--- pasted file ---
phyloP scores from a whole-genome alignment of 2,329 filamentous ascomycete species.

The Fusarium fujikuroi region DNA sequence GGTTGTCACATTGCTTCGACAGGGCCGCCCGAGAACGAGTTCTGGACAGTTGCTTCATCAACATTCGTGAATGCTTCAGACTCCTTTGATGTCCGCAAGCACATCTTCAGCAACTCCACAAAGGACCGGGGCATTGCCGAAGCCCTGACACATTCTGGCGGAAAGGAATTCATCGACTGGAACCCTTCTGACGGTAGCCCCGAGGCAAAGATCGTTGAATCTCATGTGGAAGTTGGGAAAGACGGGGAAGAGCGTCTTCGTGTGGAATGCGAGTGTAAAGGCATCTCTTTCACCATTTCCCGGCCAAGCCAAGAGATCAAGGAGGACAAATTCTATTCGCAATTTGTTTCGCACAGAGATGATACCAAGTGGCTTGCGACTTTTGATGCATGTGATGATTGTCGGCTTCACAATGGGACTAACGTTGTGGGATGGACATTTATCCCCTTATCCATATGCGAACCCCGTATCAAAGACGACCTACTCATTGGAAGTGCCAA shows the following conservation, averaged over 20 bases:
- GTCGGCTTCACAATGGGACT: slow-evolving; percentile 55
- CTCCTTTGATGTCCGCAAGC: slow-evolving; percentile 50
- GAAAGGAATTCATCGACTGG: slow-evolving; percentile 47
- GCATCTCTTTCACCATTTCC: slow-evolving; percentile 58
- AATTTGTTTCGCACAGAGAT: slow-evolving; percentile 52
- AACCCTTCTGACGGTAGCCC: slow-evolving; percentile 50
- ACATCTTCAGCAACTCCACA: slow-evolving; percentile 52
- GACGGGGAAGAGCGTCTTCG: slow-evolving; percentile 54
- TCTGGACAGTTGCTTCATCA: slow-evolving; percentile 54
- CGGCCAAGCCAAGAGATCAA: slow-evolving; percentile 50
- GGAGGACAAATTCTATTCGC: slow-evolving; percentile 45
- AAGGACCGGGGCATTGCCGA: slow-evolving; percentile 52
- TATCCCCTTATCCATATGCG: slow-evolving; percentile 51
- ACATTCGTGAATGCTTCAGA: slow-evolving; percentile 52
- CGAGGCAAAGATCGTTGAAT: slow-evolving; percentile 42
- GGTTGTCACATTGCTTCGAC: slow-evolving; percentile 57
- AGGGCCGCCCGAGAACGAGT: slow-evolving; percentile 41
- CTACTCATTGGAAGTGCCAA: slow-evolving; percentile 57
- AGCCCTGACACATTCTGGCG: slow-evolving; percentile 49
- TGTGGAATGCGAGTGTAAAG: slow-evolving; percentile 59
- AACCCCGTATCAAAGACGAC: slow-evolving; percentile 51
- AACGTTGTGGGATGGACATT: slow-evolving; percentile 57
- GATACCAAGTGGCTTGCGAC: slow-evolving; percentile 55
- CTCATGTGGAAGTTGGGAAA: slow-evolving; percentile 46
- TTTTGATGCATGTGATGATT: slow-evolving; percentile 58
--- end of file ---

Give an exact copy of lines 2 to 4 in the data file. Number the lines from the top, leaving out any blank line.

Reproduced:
The Fusarium fujikuroi region DNA sequence GGTTGTCACATTGCTTCGACAGGGCCGCCCGAGAACGAGTTCTGGACAGTTGCTTCATCAACATTCGTGAATGCTTCAGACTCCTTTGATGTCCGCAAGCACATCTTCAGCAACTCCACAAAGGACCGGGGCATTGCCGAAGCCCTGACACATTCTGGCGGAAAGGAATTCATCGACTGGAACCCTTCTGACGGTAGCCCCGAGGCAAAGATCGTTGAATCTCATGTGGAAGTTGGGAAAGACGGGGAAGAGCGTCTTCGTGTGGAATGCGAGTGTAAAGGCATCTCTTTCACCATTTCCCGGCCAAGCCAAGAGATCAAGGAGGACAAATTCTATTCGCAATTTGTTTCGCACAGAGATGATACCAAGTGGCTTGCGACTTTTGATGCATGTGATGATTGTCGGCTTCACAATGGGACTAACGTTGTGGGATGGACATTTATCCCCTTATCCATATGCGAACCCCGTATCAAAGACGACCTACTCATTGGAAGTGCCAA shows the following conservation, averaged over 20 bases:
- GTCGGCTTCACAATGGGACT: slow-evolving; percentile 55
- CTCCTTTGATGTCCGCAAGC: slow-evolving; percentile 50